2. Verna Kolar
    January 5, 2016 at 6:52 pm

    My father and mother moved from Stillwater to Jones (160 acres at Peebly and Wishire) in 1959-1960. My father farmed the land with seven children to feed. Developed a pecan orchard with cracking machines and all. Was well known in all the surrounding communities from choctaw Harrah to Edmond and even as far as Yukon! 2 of my brothers and 2 sisters still live right on the original 160 acres. Daddy is gone now, resting in the pecan grove, my brother is a few steps away, keeping watch on the squirrel and deer.
    We can only stop growth and PROGRESS by our own will! Each of us must understand the other. And when we can’t then let us ask for GOD’S guidance in our decision that we make.

  3. Birlene langley
    January 13, 2016 at 6:52 am

    I am not for this !

  4. april childreth
    January 13, 2016 at 8:42 am

    They were marking Luther rd all up and down yesterday for the new toll road my husband stopped and asked and the guy said yes its for the turnpike my husband said for survey the guy just smiled and said um well yeah survey but we live on n harrah rd and if it is going to go down Luther towards dobs and peebly as well thats literally my back yard. Why the heck does it need to be so wide we heard it was going to span 1/2 mile wide that’s just obsessive. We are looking to move before this happens we moved to the country to escape the crime of the city and well now you are bringing the city and its crime to the country. Good luck fighting this yall as we have seen in the past if you fight they still build they steel your land if you refuse to sell and build on it anyway. Then they are going to charge you to use a road that they built on your property the same property that they underpaid you for…..how is that fair or just ….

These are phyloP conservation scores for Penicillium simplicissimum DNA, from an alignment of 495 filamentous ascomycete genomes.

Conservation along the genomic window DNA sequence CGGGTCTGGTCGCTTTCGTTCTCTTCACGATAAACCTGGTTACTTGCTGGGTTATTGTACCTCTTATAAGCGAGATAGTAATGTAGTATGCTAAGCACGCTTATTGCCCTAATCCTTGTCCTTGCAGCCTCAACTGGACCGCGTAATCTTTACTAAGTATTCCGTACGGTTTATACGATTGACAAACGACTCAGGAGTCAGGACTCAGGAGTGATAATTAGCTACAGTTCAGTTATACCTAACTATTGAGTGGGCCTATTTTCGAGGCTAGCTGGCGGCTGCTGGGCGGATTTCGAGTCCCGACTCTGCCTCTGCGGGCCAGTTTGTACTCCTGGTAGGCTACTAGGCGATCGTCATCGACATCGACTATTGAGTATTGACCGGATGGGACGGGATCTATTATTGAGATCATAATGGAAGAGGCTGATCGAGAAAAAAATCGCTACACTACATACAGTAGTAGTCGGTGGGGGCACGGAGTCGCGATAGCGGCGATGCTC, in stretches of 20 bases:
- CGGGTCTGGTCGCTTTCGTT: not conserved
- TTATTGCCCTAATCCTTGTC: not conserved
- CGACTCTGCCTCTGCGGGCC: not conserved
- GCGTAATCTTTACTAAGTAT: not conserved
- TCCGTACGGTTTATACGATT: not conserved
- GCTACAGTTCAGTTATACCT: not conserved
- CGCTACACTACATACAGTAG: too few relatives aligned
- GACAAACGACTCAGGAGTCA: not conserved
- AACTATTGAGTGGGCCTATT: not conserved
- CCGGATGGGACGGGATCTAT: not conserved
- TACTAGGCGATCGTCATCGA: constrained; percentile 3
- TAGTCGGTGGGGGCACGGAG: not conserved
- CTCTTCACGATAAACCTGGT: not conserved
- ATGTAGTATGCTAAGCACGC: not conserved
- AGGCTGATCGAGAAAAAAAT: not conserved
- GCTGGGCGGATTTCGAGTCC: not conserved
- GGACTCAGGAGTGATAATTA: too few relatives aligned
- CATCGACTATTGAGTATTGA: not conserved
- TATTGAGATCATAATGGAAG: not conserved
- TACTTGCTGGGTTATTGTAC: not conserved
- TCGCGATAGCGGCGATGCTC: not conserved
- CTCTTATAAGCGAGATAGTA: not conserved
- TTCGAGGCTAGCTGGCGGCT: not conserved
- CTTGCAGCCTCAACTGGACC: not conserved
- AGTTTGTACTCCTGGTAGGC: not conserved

Have a thought? Please share. And thanks.

More Stories From Community